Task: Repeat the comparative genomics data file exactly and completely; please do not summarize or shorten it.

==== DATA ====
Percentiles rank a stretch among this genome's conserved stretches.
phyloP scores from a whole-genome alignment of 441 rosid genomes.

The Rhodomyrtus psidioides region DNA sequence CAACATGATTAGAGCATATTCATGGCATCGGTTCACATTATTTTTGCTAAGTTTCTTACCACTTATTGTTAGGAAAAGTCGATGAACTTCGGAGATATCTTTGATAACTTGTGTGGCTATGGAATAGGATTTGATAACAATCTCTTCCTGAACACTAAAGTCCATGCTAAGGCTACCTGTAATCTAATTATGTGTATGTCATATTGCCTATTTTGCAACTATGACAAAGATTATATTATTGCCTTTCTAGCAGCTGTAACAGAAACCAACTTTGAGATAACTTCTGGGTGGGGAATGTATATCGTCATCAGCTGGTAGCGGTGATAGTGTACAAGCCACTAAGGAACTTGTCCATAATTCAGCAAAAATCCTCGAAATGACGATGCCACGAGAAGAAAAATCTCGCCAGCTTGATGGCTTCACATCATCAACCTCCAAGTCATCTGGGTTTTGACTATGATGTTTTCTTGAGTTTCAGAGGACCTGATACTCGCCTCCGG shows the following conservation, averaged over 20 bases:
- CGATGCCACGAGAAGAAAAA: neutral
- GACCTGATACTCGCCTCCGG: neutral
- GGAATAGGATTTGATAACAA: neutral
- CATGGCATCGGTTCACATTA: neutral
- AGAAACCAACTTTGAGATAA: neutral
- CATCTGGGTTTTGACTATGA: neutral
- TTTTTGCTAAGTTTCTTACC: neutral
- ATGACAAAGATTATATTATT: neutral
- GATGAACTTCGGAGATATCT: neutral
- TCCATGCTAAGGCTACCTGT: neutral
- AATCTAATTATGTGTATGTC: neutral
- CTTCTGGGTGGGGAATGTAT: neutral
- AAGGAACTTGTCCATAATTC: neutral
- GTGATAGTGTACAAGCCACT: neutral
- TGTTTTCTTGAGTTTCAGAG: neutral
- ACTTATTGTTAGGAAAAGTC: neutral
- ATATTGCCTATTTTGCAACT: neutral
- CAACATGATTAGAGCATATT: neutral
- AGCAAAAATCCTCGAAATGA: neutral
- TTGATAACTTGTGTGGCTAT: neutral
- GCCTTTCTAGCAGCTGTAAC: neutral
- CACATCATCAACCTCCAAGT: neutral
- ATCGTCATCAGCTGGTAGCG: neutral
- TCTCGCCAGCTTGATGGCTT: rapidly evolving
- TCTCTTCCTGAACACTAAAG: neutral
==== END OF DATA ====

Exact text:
Percentiles rank a stretch among this genome's conserved stretches.
phyloP scores from a whole-genome alignment of 441 rosid genomes.

The Rhodomyrtus psidioides region DNA sequence CAACATGATTAGAGCATATTCATGGCATCGGTTCACATTATTTTTGCTAAGTTTCTTACCACTTATTGTTAGGAAAAGTCGATGAACTTCGGAGATATCTTTGATAACTTGTGTGGCTATGGAATAGGATTTGATAACAATCTCTTCCTGAACACTAAAGTCCATGCTAAGGCTACCTGTAATCTAATTATGTGTATGTCATATTGCCTATTTTGCAACTATGACAAAGATTATATTATTGCCTTTCTAGCAGCTGTAACAGAAACCAACTTTGAGATAACTTCTGGGTGGGGAATGTATATCGTCATCAGCTGGTAGCGGTGATAGTGTACAAGCCACTAAGGAACTTGTCCATAATTCAGCAAAAATCCTCGAAATGACGATGCCACGAGAAGAAAAATCTCGCCAGCTTGATGGCTTCACATCATCAACCTCCAAGTCATCTGGGTTTTGACTATGATGTTTTCTTGAGTTTCAGAGGACCTGATACTCGCCTCCGG shows the following conservation, averaged over 20 bases:
- CGATGCCACGAGAAGAAAAA: neutral
- GACCTGATACTCGCCTCCGG: neutral
- GGAATAGGATTTGATAACAA: neutral
- CATGGCATCGGTTCACATTA: neutral
- AGAAACCAACTTTGAGATAA: neutral
- CATCTGGGTTTTGACTATGA: neutral
- TTTTTGCTAAGTTTCTTACC: neutral
- ATGACAAAGATTATATTATT: neutral
- GATGAACTTCGGAGATATCT: neutral
- TCCATGCTAAGGCTACCTGT: neutral
- AATCTAATTATGTGTATGTC: neutral
- CTTCTGGGTGGGGAATGTAT: neutral
- AAGGAACTTGTCCATAATTC: neutral
- GTGATAGTGTACAAGCCACT: neutral
- TGTTTTCTTGAGTTTCAGAG: neutral
- ACTTATTGTTAGGAAAAGTC: neutral
- ATATTGCCTATTTTGCAACT: neutral
- CAACATGATTAGAGCATATT: neutral
- AGCAAAAATCCTCGAAATGA: neutral
- TTGATAACTTGTGTGGCTAT: neutral
- GCCTTTCTAGCAGCTGTAAC: neutral
- CACATCATCAACCTCCAAGT: neutral
- ATCGTCATCAGCTGGTAGCG: neutral
- TCTCGCCAGCTTGATGGCTT: rapidly evolving
- TCTCTTCCTGAACACTAAAG: neutral